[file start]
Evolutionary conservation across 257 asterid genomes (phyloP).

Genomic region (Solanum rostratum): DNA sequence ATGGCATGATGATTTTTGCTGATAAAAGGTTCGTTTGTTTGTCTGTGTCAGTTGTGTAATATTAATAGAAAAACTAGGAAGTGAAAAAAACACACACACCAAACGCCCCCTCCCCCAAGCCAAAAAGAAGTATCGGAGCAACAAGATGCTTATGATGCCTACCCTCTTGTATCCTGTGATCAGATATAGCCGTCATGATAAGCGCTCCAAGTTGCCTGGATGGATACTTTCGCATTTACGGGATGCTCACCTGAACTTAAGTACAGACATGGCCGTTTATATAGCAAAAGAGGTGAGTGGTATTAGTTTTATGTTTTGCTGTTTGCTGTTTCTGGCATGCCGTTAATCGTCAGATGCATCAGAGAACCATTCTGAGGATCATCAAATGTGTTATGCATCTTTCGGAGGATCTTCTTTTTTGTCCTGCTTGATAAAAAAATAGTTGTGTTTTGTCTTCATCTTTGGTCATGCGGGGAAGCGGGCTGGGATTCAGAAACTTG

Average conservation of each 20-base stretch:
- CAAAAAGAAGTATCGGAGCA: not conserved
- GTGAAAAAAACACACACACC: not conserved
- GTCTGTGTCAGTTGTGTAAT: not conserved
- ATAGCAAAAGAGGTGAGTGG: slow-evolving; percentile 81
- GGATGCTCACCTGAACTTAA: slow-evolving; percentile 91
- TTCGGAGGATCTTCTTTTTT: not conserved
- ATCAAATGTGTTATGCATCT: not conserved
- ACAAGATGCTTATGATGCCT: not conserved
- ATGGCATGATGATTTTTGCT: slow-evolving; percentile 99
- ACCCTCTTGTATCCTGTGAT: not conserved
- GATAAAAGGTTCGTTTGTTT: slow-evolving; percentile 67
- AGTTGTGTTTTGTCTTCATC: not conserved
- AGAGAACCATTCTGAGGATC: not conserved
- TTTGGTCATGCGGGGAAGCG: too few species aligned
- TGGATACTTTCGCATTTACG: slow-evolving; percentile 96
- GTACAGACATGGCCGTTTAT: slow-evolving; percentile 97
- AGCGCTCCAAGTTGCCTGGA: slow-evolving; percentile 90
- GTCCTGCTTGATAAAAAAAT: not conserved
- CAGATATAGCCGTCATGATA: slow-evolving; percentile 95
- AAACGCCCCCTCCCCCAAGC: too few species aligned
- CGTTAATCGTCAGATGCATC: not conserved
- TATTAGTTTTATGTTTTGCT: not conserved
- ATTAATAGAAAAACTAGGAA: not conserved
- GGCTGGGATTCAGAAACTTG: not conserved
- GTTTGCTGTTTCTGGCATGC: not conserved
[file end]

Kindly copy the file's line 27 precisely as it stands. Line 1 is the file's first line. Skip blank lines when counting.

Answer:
- GGCTGGGATTCAGAAACTTG: not conserved